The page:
I took my time and put on my jeans and white button-down shirt, rolling up the sleeves just so. I slid on my custom Converse with the wedding date emblazoned in back and laced them up.  I folded up my vows and placed them in my front shirt pocket.  Only one thing left to do.  I flipped up my collar, wrapped my bowtie around my neck and went to use the mirror in the downstairs bathroom to tie that bad boy.

I almost got it on the first try. But then my nerves got the best of me.  Despite all the YouTube videos and the bowtie tying drills earlier in the week, I just couldn’t get it tied.  I took some deep breaths and kept trying.

One side longer. Over, under.  Long side out of the way.  Form a bow.  Long side down in front.  Taco, taco.  Stuff.

Now I was sweating. A lot.  I brought my iPad in the bathroom for video aid.  Still no luck.

Stay calm. You can do this.

I thought a change in venue might help, so I tried the upstairs bathroom.  There was no bowtie tying magic in there.

I was starting to panic. And curse.  We had to leave soon.  What if I couldn’t get the bowtie tied?  I had been blogging about this damn bowtie for a month.  What would I wear?  It was too late to run out and buy a necktie.  And at this point, I was pretty sure I wouldn’t be able to tie a one of those.

“I can’t do it,” I yelled out to W.

“Yes, you can,” she encouraged.

I ventured into our bedroom where W was getting dressed.

“It’s too hard,” I said, pouting like only a middle-age butch and a six-year-old girl can.

“I don’t want to hear it,” W said. “I have to put on Spanx.  You want to trade places?”

I quickly left the bedroom and continued my futile attempts at tying a bowtie. I swore more quietly so W wouldn’t hear.

One side longer. Long side out of the way.  Form a bow.  Long side down in front.  Taco, taco.  Stuff.

Time was running out. We were already running late.  The bowtie is aptly named the Jack & Ennis after the leads in Brokeback MountainI can’t quit you or tie you! I yelled out to no one in particular.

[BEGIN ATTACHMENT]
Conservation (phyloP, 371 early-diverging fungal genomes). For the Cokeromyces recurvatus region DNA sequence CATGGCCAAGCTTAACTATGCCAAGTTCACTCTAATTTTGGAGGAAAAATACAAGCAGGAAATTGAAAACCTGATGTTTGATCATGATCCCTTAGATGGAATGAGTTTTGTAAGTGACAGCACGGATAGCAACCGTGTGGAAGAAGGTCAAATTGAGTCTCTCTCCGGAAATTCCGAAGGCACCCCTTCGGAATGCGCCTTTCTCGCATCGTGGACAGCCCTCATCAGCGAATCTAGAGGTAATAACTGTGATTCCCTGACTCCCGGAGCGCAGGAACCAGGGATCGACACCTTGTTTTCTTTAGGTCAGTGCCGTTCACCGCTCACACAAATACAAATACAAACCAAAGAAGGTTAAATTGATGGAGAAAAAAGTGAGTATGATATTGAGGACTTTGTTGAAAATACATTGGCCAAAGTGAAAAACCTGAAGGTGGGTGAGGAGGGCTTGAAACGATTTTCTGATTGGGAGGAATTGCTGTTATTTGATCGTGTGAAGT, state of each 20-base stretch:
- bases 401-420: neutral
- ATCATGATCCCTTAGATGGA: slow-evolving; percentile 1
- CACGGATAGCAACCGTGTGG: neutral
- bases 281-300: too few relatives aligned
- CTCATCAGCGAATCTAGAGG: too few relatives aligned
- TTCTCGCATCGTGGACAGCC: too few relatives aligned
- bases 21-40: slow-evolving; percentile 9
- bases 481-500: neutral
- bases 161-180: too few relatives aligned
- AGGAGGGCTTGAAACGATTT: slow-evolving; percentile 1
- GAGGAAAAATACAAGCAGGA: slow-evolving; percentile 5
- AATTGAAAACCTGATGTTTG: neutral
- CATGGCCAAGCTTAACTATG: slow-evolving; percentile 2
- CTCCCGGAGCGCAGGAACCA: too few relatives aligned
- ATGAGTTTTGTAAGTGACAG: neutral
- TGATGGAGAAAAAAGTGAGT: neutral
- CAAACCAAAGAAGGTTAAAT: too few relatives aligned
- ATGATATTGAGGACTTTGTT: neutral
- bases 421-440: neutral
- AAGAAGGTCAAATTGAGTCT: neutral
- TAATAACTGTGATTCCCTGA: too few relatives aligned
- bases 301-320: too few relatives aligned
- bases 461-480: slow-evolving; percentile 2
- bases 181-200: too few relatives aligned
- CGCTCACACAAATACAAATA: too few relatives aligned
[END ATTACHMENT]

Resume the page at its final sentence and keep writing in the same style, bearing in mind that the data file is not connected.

It was time to think alternatives. Glue gun.  Or maybe nail gun.  I needed tools of some kind.  Possibly a Dremel.

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I almost looked like this guy.

Or maybe I could wear the bowtie like a tiny, jaunty silk scarf. Or tie it in a big bow and wear it Colonel Sanders style.  Desperate times and all.

I retreated to the bedroom one last time and sat down on the bed next to W. W grabbed her iPad and watched a two-minute YouTube video.  She tied the bowtie perfectly on her first try.

“Just so you know, I will learn how to tie my own bowtie,” I said.  It was my attempt at piecing back together my butch bravado that lay scattered in tiny shards on the floor around my custom Converse.

“You don’t have to,” W said.

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Perfect.

When we got to the pavilion, W pointed out my bowtie to some of the guests.

“Doesn’t it look great?”

I just smiled and told everyone that I had pulled on my own underwear in the morning and that’s about all I had done. That is pretty much the truth not true at all.

We had about a half hour before we were to say our vows. Usually, I’m not good on the fly, but I was able to work the bowtie into my vows.  It was the least I could do.

Here are some snippets:

You are the first person with whom I share good news and bad.

You are the person I go to when I am feeling down, scared, unsure or frustrated.

You are the person I look for when I am feeling happy or triumphant and want to share my good luck and fortune.

And you are the person I go to on my wedding day when I can’t tie my bowtie.

* * *

There’s a line in a Melissa Etheridge song that I quote to you all the time.

“You found out to love me, you have to climb some fences.”

You climb those fences with grace and most times even a smile on your face.

But isn’t that what love is? Climbing fences.

And that is my promise to you. To love you, to support you, to encourage you, to forgive you.

And climb those fences every once in awhile so you know that I am here and that I’m not going anywhere and that you are worth the extra effort every single time.